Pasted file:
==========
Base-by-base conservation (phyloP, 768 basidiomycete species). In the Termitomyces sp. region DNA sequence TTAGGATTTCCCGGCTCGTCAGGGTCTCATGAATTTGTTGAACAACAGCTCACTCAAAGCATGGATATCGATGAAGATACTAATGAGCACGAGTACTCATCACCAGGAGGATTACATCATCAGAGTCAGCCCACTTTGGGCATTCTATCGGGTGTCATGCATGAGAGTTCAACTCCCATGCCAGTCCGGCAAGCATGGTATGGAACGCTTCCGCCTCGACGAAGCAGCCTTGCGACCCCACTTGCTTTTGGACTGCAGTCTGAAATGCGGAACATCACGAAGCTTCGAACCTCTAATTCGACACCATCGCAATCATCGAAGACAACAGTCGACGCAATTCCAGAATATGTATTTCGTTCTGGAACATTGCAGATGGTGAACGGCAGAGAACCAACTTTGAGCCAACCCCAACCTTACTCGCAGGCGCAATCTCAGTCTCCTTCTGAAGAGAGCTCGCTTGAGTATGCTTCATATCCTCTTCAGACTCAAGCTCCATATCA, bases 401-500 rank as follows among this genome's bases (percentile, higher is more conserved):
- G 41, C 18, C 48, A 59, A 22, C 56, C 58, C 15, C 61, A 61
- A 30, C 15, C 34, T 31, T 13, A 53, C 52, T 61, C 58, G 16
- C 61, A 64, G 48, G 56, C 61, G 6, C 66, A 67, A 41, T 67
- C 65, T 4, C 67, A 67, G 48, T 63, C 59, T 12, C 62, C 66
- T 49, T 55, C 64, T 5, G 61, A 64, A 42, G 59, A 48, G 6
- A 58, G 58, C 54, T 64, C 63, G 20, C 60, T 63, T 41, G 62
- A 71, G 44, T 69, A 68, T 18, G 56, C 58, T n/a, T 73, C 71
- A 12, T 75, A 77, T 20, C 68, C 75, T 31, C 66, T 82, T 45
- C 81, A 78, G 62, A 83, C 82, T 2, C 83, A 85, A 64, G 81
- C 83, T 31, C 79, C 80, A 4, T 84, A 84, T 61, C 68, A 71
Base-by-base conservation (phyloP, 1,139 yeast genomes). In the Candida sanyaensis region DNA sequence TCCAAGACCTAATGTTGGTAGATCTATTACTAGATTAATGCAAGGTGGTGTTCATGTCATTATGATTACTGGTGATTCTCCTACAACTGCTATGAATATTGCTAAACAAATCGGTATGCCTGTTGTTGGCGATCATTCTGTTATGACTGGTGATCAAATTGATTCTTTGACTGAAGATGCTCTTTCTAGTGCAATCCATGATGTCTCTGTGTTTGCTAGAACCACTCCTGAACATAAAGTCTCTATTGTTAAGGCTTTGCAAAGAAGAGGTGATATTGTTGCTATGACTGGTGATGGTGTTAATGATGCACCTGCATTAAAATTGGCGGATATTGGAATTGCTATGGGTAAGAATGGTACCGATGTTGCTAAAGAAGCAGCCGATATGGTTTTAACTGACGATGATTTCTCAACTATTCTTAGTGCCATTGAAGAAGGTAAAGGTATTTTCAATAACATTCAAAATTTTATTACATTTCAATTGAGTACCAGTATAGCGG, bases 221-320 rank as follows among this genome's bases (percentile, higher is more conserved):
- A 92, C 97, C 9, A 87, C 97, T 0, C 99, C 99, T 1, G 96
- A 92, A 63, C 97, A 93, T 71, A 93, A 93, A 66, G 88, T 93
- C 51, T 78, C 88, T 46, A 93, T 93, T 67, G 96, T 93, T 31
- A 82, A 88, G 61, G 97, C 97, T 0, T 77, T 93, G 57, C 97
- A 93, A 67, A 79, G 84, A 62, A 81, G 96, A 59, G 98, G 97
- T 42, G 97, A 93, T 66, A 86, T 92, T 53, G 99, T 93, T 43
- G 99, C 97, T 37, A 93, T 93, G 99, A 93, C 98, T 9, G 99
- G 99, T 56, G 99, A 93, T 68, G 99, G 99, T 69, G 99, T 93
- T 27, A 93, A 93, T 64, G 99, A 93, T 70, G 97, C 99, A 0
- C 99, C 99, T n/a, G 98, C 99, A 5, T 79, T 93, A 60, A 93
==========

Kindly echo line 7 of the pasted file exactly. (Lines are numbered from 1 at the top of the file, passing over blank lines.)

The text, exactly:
- A 58, G 58, C 54, T 64, C 63, G 20, C 60, T 63, T 41, G 62